I think you're underestimating network latency. If reading from the cache is like talking to a person face-to-face, then reading from disk is like sending a letter, and reading over the network is like sending a rocket to the moon :P
So for the example you gave, with 1 Gbps upload speed (pretty fast even by today's standards) then a 16Tb folder would take 16,000 seconds = almost 4 1/2 hours just to send to one other device. So unless the compression task would take over 9 hours and is completely parallel (no compression algorithm is) then its faster to just do it on one machine. You could send it over to more than one other device, but then the transmission time would increase (albeit non-linearly) and you'll see lower percentage gains in compute time due to Amdahl's Law.
That being said, solutions for what you're talking about do exist! See Hadoop/Apache Spark for a distributed, scalable, general-purpose mapreduce framework. I'm sure Azure/AWS have more modern solutions as well.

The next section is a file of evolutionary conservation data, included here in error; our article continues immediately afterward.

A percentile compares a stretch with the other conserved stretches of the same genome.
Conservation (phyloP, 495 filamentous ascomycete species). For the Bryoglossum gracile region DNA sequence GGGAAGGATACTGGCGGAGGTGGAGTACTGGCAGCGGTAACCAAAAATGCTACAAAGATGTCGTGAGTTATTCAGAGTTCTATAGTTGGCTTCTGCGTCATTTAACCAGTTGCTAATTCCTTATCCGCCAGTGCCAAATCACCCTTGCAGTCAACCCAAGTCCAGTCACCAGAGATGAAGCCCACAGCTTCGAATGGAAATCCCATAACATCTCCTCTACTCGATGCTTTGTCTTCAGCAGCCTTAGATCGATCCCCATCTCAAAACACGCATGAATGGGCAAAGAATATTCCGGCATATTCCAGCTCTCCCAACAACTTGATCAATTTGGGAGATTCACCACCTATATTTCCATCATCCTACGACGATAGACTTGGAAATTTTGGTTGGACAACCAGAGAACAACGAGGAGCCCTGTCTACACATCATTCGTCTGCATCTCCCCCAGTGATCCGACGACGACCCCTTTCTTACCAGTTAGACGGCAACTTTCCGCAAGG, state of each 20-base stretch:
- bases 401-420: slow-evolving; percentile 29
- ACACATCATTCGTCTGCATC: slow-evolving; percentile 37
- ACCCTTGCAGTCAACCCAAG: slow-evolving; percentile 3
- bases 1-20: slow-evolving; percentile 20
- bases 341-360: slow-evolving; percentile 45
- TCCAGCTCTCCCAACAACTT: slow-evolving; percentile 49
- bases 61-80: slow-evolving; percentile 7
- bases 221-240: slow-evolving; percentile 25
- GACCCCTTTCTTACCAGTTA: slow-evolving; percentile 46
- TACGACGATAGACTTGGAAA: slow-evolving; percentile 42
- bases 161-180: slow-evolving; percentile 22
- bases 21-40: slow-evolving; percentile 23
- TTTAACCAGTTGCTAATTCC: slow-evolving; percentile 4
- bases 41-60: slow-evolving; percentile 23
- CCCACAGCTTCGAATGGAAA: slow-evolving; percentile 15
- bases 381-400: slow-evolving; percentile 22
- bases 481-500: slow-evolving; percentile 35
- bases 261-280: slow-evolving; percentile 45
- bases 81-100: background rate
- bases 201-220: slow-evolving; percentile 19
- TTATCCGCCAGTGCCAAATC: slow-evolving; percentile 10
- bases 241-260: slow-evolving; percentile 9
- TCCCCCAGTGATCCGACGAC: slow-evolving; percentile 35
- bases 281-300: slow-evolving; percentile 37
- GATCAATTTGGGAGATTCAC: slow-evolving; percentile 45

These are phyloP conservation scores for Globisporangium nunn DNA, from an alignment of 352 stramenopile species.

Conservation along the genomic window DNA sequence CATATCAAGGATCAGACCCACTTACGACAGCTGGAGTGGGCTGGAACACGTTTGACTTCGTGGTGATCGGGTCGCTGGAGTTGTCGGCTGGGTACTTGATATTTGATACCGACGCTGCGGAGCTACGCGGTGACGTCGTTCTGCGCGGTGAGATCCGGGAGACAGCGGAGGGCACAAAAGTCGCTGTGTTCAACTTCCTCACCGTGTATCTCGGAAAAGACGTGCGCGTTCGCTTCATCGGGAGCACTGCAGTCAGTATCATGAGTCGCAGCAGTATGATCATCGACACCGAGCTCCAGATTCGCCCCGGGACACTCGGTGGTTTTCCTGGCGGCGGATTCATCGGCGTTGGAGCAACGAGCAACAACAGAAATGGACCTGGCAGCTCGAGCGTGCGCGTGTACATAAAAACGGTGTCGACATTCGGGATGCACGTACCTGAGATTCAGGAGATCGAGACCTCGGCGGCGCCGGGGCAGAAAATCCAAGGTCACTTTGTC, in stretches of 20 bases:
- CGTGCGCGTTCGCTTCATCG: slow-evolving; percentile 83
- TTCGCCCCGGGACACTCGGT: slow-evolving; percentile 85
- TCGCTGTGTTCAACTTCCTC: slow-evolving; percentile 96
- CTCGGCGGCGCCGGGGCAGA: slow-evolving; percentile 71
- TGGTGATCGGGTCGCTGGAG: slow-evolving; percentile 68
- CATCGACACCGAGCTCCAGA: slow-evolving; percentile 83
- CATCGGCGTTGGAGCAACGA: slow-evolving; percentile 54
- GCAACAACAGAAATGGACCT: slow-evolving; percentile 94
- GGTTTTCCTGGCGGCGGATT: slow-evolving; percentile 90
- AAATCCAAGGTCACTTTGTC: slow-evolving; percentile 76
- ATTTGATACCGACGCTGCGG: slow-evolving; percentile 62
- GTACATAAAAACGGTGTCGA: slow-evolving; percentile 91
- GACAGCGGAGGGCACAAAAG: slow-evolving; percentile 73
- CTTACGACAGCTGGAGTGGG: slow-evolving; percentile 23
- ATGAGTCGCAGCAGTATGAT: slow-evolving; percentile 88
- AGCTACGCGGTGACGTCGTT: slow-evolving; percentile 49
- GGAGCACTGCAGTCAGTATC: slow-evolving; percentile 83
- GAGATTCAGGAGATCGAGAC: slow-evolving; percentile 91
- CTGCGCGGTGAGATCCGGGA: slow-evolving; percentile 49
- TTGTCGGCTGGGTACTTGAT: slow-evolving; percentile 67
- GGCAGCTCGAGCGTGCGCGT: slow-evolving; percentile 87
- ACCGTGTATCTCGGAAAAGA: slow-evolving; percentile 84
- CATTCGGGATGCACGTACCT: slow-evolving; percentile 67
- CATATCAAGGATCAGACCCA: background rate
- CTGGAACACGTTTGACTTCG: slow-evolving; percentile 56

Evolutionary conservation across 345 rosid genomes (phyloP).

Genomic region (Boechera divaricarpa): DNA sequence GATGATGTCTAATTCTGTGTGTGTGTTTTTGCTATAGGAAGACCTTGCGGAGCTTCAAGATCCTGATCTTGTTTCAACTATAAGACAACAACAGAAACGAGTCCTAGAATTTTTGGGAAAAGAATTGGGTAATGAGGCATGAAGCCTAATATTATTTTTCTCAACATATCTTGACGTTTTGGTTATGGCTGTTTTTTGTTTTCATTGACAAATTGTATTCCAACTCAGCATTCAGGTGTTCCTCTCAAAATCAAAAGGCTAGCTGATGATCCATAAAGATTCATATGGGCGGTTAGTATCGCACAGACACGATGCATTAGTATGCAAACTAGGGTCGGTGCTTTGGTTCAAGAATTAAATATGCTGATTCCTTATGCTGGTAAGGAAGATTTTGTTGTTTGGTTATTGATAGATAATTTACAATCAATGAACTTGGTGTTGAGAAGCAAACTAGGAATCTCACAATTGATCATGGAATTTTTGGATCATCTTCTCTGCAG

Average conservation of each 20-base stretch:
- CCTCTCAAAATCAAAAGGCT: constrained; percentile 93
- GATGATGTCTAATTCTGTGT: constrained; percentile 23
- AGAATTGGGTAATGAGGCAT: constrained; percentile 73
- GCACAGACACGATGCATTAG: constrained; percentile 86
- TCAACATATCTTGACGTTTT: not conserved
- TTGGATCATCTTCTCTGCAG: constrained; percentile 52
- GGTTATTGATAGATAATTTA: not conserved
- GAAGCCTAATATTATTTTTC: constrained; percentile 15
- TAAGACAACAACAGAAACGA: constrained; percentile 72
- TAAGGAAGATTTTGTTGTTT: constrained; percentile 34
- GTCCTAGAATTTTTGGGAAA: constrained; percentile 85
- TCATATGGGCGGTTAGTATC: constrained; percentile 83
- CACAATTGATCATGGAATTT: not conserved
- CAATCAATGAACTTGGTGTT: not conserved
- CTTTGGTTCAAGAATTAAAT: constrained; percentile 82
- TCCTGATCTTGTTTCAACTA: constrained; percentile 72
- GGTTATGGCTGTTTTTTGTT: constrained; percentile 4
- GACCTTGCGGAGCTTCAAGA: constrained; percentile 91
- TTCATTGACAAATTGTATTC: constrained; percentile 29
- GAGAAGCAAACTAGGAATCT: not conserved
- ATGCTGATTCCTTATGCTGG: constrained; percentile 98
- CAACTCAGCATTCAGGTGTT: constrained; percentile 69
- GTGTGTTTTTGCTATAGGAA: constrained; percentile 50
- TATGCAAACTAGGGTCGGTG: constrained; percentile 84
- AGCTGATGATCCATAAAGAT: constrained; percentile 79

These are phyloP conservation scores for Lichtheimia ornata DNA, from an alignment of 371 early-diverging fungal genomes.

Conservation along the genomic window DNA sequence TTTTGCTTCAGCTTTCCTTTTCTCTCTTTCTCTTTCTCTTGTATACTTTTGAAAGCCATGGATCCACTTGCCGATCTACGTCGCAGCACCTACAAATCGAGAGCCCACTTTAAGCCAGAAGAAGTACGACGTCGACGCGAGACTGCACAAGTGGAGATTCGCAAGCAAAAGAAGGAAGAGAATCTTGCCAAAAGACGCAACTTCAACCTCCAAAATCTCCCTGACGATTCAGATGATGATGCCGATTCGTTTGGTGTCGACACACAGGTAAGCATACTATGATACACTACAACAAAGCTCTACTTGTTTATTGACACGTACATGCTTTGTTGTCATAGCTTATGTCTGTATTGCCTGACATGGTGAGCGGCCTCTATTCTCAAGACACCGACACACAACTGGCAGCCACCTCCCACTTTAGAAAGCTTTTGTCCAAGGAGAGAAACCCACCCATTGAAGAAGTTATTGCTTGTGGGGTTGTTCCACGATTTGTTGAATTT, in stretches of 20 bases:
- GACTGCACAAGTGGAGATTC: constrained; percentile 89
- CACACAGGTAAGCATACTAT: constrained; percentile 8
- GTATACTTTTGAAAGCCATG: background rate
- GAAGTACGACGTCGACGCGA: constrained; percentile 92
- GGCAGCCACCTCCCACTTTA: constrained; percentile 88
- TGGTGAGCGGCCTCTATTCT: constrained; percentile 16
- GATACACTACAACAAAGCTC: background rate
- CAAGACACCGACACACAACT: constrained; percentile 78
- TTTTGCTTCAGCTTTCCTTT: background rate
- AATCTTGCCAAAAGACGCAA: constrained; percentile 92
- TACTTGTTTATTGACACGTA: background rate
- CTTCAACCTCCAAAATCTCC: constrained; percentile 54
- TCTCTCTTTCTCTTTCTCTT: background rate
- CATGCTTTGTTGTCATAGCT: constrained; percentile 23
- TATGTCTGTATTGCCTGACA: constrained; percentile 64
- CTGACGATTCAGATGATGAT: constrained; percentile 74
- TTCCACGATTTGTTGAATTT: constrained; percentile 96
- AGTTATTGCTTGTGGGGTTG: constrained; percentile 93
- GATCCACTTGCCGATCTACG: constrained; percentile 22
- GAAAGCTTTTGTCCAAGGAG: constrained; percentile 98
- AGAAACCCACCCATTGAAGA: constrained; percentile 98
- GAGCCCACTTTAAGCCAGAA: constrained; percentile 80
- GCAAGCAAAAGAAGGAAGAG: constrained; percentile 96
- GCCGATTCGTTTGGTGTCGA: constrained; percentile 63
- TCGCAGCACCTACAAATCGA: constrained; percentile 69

As for being burnt out on tutorials, I have always struggled to get through them myself. Have you tried downloading a complete working project and editing it to learn that way? I believe the Angular tutorial is very easy to set up, and renders a webpage with several buttons, animations, and textboxes you can play around with.
"what I need to know to build and piece together code"
Tough question to answer, this could mean several different things. It may be that you need to practice splitting up your code into well-defined units. This is done on several levels, but basically you should really try to have functions that do one specific thing, and classes that have some real-world meaning to them. This is vague, I know, but a good way to help you do it properly is to come up with good names for variables, functions, classes, filenames, etc. That way, instead of having "app.js" that contains 100% of the code for your project, you would have "helper.js", "main-page.js", "service.js", "model.js", etc. Instead of having function func1 which loads client data from a database, extracts some information from it, and displays it to the user in a textbox, split that up into 3 different functions which each do that thing only. I think if you practice this, it will become more clear how the pieces fit together, because the pieces will have sharp and well-defined edges, instead of being fuzzy and overlapping :D